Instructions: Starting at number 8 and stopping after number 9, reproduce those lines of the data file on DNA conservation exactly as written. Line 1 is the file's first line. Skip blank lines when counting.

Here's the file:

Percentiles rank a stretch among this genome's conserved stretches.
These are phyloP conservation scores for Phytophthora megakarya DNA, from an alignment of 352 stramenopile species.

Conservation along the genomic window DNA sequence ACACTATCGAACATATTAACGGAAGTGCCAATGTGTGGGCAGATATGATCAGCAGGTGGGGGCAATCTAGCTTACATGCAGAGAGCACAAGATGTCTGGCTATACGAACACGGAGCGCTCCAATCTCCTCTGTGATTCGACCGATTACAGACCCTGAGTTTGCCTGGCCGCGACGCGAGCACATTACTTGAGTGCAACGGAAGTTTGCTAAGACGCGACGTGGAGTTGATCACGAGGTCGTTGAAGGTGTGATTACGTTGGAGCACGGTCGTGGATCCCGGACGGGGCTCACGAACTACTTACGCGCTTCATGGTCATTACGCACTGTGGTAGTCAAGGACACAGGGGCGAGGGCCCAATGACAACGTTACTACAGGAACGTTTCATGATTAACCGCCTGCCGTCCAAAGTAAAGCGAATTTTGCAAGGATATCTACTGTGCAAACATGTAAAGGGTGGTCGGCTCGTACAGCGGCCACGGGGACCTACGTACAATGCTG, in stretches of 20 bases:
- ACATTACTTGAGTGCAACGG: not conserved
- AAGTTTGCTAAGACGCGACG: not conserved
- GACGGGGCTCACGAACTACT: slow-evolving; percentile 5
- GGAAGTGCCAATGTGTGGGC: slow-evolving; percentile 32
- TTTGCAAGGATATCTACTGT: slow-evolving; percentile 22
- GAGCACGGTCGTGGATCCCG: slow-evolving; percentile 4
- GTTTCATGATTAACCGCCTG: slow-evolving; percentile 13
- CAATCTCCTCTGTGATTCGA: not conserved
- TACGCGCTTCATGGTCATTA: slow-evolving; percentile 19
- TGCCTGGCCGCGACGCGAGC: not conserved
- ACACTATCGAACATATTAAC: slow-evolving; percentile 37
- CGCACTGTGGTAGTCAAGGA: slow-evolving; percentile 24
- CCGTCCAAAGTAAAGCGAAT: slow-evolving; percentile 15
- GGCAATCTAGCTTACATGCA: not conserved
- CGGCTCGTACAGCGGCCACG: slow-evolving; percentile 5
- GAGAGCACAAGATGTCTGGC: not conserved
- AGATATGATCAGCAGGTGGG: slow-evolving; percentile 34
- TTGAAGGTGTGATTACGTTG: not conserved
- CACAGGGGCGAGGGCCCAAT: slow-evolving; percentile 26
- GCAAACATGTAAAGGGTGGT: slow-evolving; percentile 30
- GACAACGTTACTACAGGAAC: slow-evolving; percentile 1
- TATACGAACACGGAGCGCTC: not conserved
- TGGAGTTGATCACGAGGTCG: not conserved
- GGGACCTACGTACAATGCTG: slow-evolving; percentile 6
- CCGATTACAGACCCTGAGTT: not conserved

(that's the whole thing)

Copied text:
- TTTGCAAGGATATCTACTGT: slow-evolving; percentile 22
- GAGCACGGTCGTGGATCCCG: slow-evolving; percentile 4